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P. Carrier, S. Proulx, J.–M. Bourget, A. Deschambeault, I. Brunette, L. Germain; Optimization of Human Endothelial Cell Culture and Donor Stromal Button for the Reconstruction of a Partial Thickness Posterior Cornea . Invest. Ophthalmol. Vis. Sci. 2006;47(13):4389. doi: https://doi.org/.
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Bullous keratopathy and Fuchs' corneal dystrophy are responsible for more than 40% of corneal transplantations in Canada and the US. However, complications related to endothelial cells attrition and endothelial rejection reduce the success rate of this procedure. This study was conducted in order to improve the outcome of corneal transplantation. Our purpose was to evaluate the feasibility of an autologous endothelial graft by transplanting the host’s cultured endothelial cell on the posterior surface of a donor cornea.
Our first goal was to optimize culture of human endothelial cells. We analyzed the morphology and proliferation of cells cultured on either a fibronectin and collagen matrix (FNC), plastic or a feeder layer of 3T3. We then studied the growth behavior of central and peripheral corneal cells. Next, endothelial cells were isolated, seeded and cultured for 24h or 14d on the posterior surface of allogeneic lamellar stromal buttons and processed for histology. We also evaluated whether Descemet’s membrane should be peeled off or left intact for a better adhesion of the cells. Finally, the effect of presence of living stromal keratocytes within the donor button was assessed.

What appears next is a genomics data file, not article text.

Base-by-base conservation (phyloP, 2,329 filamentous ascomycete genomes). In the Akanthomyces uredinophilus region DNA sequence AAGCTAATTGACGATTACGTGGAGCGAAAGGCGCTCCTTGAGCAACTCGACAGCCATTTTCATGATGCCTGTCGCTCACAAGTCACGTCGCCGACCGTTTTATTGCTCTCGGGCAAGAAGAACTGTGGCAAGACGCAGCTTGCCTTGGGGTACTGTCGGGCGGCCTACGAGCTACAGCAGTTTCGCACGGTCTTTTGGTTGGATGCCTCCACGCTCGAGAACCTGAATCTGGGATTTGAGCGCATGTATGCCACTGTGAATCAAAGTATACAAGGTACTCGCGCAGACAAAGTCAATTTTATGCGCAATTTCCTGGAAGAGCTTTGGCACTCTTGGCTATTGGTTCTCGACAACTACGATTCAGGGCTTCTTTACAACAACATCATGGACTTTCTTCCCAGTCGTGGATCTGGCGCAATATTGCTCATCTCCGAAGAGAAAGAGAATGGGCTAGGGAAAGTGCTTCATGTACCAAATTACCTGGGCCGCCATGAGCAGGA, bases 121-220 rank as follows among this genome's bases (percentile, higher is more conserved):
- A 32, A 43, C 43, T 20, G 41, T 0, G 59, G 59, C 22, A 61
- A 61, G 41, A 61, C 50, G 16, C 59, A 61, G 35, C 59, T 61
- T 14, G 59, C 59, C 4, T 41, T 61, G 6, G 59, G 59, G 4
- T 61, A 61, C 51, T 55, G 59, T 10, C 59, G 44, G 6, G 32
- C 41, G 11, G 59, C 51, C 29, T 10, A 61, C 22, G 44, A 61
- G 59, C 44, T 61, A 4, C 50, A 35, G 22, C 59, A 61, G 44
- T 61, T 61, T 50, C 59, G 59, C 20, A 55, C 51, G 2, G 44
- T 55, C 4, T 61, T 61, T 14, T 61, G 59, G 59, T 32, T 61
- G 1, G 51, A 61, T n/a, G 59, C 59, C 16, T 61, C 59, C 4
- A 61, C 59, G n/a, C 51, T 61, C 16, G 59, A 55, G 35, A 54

Human endothelial cells cultured on FNC proliferated faster then those cultured on plastic or with a feeder layer. However, cells cultured on this matrix presented a fibroblast–like morphology. Cells isolated from the peripheral cornea were characterized by a higher mitogenic activity and had a different morphology when compared to cells derived from the central cornea. Cultured cells seeded on allogeneic stromal buttons adhered and proliferated to form a nice and flat corneal endothelial monolayer similar to that observed in vivo. Cells seeded on Descemet’s membrane adhered more strongly than those seeded directly on the stroma. The presence or absence of living keratocytes seemed to have no effect on the adhesion and proliferation of the seeded endothelial cells.
This study provides evidence for the feasibility of an autologous endothelial graft by the seeding of endothelial cells on stromal buttons. Moreover, these experiments lead to the optimization of the conditions for the reconstruction of a partial thickness posterior cornea. They also provide informations on the role of Descemet’s membrane and living keratocytes for the generation of highly cellular and healthy endothelium on the donor corneal button.
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